Über den Autor
Daniel Shreeve grew up in a family of writers, and in a community of laboratory scientists and their families that filled up, and eventually transformed the small Long Island village of Bellport. He recalls a carefree and often barefoot childhood during a period when the fields and forests between home and Great South Bay were accessible and open. His father-a pioneer in nuclear medicine-brought the family to Sweden for a sabbatical, where the author completed high school at Viggbyholmsskolan International School, near Stockholm.
Dr. Shreeve spent his sophomore year abroad at Durham University in England; he graduated Phi Beta Kappa from Washington University in 1971. His doctoral work in ethology included a year of field research at the remote Aleutian island of Adak. As Assistant Professor at Northeast Missouri State University (now Truman University) he taught in his specialty of ethology, but also acquired responsibility for the pre-medical curriculum in histology and other subjects. This in turn inspired the ambition to study medicine, and subsequently the early interest in ethology found application in the subspecialty of child/adolescent psychiatry.
He has served in the U.S. Air Force as Chief of Child/Adolescent Psychiatry at Lackland AFB, and subsequently has provided clinical care in a variety of community and hospital settings. Now that his three sons are grown and independent, he and his wife have moved to Bavaria, Germany where the he provides child/adolescent psychiatric care to U.S. personnel stationed overseas.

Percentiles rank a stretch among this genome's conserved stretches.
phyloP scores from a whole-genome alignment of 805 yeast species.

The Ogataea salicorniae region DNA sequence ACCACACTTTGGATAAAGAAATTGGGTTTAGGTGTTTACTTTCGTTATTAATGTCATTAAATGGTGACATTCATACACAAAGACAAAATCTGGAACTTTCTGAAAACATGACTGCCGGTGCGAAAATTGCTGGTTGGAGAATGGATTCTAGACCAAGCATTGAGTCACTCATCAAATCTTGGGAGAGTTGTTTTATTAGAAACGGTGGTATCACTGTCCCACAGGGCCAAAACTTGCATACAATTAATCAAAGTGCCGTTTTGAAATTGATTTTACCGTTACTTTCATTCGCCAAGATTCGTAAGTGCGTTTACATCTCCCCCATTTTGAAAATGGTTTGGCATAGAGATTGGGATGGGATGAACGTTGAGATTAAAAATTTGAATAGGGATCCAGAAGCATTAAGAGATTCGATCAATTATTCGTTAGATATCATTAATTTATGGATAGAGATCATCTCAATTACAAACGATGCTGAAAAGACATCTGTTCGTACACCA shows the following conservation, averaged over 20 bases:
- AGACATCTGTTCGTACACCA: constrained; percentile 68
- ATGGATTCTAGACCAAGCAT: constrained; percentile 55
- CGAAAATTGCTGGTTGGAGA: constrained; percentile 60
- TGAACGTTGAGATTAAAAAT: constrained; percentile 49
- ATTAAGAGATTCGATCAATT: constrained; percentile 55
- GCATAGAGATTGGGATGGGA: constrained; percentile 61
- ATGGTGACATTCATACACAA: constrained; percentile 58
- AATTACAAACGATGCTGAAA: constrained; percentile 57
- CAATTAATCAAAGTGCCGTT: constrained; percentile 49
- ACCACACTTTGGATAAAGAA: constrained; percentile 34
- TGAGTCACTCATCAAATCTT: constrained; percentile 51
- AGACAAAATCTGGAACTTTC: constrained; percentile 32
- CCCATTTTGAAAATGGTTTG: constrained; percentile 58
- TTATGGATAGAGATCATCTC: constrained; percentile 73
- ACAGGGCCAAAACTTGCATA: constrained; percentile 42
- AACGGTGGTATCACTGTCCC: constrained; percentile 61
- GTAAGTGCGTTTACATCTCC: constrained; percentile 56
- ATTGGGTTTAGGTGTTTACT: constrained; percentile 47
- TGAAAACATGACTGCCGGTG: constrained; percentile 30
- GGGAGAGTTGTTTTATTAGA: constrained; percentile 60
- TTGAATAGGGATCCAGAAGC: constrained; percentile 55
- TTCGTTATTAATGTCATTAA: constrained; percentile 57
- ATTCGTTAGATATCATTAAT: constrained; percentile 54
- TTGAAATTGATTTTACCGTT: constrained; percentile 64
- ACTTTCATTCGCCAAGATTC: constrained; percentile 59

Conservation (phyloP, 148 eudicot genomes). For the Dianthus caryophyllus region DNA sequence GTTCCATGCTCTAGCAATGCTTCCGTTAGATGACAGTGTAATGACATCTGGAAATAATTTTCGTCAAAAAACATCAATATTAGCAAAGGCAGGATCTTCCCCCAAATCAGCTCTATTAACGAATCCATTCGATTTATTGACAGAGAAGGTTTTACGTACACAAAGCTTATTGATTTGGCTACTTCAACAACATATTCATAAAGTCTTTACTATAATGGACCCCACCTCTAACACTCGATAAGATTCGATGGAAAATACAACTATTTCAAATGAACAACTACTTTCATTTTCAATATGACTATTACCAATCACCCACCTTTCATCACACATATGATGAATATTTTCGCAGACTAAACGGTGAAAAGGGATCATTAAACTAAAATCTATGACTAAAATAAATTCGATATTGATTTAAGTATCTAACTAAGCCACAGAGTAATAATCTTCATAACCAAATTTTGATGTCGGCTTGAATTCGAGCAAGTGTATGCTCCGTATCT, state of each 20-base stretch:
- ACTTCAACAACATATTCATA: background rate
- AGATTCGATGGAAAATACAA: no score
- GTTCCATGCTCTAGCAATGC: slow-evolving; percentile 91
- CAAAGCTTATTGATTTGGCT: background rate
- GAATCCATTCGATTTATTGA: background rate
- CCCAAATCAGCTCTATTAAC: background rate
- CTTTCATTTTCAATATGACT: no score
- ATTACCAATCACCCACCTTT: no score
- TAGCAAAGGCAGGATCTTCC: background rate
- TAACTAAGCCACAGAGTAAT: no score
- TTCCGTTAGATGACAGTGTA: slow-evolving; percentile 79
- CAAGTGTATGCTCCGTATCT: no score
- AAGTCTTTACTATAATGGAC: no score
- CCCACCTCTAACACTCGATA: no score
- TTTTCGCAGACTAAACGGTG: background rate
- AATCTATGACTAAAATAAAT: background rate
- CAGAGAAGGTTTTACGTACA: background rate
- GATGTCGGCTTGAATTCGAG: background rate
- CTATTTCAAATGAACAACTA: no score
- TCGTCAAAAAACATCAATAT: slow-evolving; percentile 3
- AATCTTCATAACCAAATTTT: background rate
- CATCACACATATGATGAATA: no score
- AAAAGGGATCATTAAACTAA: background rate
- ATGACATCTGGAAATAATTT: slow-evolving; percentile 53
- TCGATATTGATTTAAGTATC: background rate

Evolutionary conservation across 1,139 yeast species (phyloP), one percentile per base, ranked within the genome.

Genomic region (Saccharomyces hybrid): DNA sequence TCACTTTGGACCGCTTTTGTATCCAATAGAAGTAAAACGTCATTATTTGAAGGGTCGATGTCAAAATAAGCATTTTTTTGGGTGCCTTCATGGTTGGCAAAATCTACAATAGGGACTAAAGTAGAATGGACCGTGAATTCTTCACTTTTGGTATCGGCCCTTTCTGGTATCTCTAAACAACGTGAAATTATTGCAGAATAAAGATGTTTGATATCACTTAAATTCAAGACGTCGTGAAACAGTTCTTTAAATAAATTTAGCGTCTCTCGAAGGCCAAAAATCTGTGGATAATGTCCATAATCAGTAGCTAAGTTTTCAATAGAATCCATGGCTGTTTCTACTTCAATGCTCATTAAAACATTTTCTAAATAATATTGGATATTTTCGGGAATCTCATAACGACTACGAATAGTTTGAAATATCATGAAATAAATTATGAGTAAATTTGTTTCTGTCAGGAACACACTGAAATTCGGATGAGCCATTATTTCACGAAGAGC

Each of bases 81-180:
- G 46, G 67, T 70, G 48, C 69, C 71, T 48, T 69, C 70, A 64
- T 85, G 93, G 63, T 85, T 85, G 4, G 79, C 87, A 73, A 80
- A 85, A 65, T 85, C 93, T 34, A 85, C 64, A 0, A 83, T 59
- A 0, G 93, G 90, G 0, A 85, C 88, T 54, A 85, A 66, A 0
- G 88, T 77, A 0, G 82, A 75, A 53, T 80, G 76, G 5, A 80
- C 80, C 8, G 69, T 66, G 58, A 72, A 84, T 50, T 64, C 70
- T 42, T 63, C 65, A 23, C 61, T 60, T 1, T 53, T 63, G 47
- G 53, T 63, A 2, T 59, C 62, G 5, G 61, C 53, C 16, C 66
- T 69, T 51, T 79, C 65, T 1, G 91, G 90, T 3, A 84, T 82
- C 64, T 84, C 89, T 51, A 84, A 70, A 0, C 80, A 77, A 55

Chapter One: Introduction.- Chapter Two: Vignette of "Jorge" (a representative case for study).- Chapter Three: Theories for the Origin of RAD (Biological Basis, Psychological Factors, Social Origins).- Chapter Four: Discussion.- Chapter Five: Therapy.- References.- Appendix A: Answer Key for Case-Related Questions.- Appendix B: Answer Key for Theory Questions.
A child's close bond with mother, father, or guardian usually provides a foundation for trust in all future attachments. Children deprived of early and healthy dependency-who do not form normal attachment with their caregivers-may later suffer from Reactive Attachment Disorder (RAD). This childhood disorder is characterized by a general failure in social relationships resulting from pathogenic care.
Although first included in the third edition of the Diagnostic and Statistical Manual (DSM-III) in 1980, RAD is one of the more uncommon and understudied forms of psychopathology. Reactive Attachment Disorder: A Case-Based Approach adds to a now growing research base, providing scholars and clinicians with a well-rounded analysis of RAD and suggested treatments. The case-based approach used in this Brief follows the representative case of "Jorge," presented as unfolding over time and structured to illustrate challenges of diagnosis, to show examples of co-morbidity, and to provoke reflection on what questions may arise during treatment. Readers are asked to appraise the overlap with other clinical syndromes, the forms of psychotherapy which may apply, and the potential role of psychiatric medications as part of a comprehensive treatment plan.